3) Prevent adding vulnerable packages
Security, like quality, is a continuous process. Once you’re free of vulnerabilities, you need to make sure you don’t add new vulnerable dependencies as your project evolves. And just like any other quality concern, the sooner you catch such a mistake, the easier and cheaper it would be to remediate it.
Catching issues early means adding them to your continuous testing flow, which typically translates to either CI time tests or tests as part of a GitHub Pull Request.
When you integrate a GitHub project with Snyk (by clicking the “Monitor” button mentioned above), Snyk will also add its tests to your Pull Request verification steps. This means whenever a developer creates a Pull Request, Snyk will test their changes and see if they made the application vulnerable. If so, the test would clearly fail and offer details on what can be done.
Adding tests to Pull Request makes vulnerable packages highly visible without getting in the way (you can configure the threshold). It’s useful for team members to catch inadvertent mistakes early, and a good way for open source projects to ensure contributions don’t include security mistakes. Pull Request tests are (usually) not blocking, so you can still choose to merge a change with vulnerabilities if you’re in a rush and have considered the consequences.
4) Respond to new vulnerabilities
This last step is where security diverges a bit from other quality concerns. In most cases, you only create new bugs when you modify your code. Known vulnerabilities, on the other hand, can show up even if your code hasn’t changed at all.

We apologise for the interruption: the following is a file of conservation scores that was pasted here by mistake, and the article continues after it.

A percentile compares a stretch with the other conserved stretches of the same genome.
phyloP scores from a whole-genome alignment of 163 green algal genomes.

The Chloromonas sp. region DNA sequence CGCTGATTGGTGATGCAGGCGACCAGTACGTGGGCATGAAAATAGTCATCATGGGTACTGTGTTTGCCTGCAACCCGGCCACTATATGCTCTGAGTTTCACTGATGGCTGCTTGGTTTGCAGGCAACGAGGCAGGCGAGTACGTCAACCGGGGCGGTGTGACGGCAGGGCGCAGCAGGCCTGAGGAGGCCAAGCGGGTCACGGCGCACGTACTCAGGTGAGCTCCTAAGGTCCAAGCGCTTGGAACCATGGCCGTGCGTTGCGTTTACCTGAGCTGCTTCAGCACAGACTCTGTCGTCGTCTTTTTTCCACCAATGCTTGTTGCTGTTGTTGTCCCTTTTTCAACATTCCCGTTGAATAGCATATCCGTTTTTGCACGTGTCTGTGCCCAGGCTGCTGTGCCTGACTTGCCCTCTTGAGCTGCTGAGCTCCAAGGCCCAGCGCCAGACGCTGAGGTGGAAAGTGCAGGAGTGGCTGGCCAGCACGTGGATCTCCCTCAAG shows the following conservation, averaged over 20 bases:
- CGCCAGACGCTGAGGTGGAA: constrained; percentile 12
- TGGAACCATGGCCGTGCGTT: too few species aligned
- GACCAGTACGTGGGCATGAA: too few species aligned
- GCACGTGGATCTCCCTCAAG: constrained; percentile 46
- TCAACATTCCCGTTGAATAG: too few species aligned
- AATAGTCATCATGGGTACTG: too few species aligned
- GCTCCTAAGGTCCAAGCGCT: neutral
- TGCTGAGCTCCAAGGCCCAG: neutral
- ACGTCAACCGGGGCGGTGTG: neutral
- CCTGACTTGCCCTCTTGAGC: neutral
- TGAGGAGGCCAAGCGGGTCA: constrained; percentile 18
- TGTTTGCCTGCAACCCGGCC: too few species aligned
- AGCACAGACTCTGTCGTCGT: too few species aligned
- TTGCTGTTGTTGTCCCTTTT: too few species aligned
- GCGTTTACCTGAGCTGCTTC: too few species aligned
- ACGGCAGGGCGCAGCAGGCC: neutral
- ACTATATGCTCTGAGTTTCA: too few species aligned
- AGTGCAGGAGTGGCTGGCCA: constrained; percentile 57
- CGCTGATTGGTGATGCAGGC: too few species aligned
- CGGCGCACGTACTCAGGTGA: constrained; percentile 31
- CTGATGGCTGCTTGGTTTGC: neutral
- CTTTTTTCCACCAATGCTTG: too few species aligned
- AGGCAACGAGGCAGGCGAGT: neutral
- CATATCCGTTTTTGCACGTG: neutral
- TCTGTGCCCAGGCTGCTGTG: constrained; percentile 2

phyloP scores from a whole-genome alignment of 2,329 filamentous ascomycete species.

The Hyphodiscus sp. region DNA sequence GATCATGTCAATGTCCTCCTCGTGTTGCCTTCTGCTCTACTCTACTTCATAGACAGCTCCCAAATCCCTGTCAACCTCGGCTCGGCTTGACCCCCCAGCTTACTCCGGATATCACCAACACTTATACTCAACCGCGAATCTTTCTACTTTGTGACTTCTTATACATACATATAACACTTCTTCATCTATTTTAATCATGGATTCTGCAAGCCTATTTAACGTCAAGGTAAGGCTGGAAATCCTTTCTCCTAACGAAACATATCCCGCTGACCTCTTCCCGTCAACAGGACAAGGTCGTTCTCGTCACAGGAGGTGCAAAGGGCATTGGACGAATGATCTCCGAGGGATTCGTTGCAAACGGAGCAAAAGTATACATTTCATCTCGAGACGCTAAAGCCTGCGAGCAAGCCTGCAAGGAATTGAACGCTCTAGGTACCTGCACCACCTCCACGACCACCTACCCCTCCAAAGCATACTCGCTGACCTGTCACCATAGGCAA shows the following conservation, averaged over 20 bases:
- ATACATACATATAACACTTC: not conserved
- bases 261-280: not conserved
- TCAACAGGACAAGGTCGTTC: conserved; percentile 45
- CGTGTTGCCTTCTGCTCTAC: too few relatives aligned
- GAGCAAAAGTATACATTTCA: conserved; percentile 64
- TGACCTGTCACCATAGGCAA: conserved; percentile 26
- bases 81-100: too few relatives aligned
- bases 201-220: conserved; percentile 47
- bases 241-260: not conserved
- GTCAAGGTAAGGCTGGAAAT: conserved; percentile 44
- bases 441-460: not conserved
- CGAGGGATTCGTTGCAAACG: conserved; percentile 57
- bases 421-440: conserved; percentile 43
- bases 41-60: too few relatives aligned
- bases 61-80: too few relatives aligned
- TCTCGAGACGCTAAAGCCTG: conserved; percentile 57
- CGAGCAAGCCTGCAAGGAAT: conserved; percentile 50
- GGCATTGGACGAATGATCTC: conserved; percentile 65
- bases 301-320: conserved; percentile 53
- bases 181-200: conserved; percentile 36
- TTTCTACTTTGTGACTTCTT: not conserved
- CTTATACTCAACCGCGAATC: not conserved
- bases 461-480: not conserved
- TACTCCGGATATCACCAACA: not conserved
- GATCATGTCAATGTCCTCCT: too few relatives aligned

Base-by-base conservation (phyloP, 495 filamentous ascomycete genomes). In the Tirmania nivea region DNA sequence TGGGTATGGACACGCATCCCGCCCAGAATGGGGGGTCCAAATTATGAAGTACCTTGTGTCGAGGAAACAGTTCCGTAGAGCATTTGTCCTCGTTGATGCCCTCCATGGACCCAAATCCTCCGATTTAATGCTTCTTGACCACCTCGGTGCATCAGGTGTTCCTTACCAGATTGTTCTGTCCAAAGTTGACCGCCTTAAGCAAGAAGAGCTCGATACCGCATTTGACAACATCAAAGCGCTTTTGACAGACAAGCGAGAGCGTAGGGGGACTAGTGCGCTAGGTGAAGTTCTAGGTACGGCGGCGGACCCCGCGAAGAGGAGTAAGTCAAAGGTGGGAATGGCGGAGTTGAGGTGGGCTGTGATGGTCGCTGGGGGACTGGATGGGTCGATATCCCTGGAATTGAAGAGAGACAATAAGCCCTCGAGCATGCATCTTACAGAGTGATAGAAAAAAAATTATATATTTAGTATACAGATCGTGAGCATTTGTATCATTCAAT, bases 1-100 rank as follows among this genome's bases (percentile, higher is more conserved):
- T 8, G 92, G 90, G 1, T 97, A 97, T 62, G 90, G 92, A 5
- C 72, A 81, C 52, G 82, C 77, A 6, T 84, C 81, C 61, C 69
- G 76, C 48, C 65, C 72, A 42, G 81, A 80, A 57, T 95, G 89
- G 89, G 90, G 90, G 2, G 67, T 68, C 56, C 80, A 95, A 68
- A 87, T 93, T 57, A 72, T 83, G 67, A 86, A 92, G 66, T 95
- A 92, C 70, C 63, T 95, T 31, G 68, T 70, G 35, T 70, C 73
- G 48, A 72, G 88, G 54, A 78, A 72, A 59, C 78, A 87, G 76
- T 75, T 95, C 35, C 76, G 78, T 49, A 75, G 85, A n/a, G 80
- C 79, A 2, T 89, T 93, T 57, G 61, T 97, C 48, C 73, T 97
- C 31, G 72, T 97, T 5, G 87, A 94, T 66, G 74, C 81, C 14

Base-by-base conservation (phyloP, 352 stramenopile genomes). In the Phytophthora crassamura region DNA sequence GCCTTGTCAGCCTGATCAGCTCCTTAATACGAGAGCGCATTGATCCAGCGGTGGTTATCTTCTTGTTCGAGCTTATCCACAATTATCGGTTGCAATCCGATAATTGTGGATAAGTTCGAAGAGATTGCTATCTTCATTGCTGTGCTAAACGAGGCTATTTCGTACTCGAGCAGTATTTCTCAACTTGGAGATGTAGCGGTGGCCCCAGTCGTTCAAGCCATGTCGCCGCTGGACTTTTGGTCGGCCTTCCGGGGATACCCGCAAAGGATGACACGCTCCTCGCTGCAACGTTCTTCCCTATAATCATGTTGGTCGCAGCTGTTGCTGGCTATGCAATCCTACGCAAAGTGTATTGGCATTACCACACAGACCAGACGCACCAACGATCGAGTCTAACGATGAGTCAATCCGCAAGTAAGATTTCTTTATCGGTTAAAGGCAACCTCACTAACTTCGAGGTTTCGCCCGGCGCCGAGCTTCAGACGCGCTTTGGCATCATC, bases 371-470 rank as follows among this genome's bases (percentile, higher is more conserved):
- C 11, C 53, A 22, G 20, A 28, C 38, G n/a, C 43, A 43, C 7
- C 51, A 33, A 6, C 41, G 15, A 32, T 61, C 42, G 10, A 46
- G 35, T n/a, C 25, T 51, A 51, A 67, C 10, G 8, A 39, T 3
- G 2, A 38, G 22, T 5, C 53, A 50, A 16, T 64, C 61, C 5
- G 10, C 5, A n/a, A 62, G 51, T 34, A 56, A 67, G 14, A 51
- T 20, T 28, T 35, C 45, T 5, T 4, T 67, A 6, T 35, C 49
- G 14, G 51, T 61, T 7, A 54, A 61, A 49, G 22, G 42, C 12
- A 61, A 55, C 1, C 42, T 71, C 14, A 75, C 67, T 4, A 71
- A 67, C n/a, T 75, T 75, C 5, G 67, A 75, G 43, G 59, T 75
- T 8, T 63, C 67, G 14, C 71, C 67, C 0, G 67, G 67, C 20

New vulnerabilities are disclosed regularly, uncovering previously unknown security holes in your application. These security flaws were in your application (and its dependencies) all along, but now that they are disclosed they are much more likely to be exploited by attackers. To stay secure, you need a setup that lets you quickly and efficiently learn about these new disclosures and fix them before attackers can exploit them.
At Snyk, we again aim to simplify this response. When using the GitHub integration, Snyk would remember the dependencies your application uses, as well as track changes to your package.json over time. When a new vulnerability is disclosed and added to our DB, Snyk will check if your project is impacted by it, and if so notify everybody in your Snyk organisation by email. Alongside that, we will automatically submit a Fix Pull Request, saving you another step.
Protecting all your projects
When running a test, it’s tempting to only look at the projects that have vulnerable dependencies today. These projects are indeed the only ones that require the second step – Fix.
However, keep in mind that the fact a project is not vulnerable today does not mean it won’t be vulnerable tomorrow. Be sure to monitor all of your projects so you can properly Prevent and Respond to new vulnerable dependencies as they occur.
That’s it. With these 4 steps, you’ll be in good shape tackling vulnerable dependencies. For npm dependencies, Snyk should make it extremely easy to get them done. For other platforms, you can pick your tools of choice (when they exist), but make sure you tackle all four steps.
Get started now, simply click “Test My Repositories” and you’re on your way!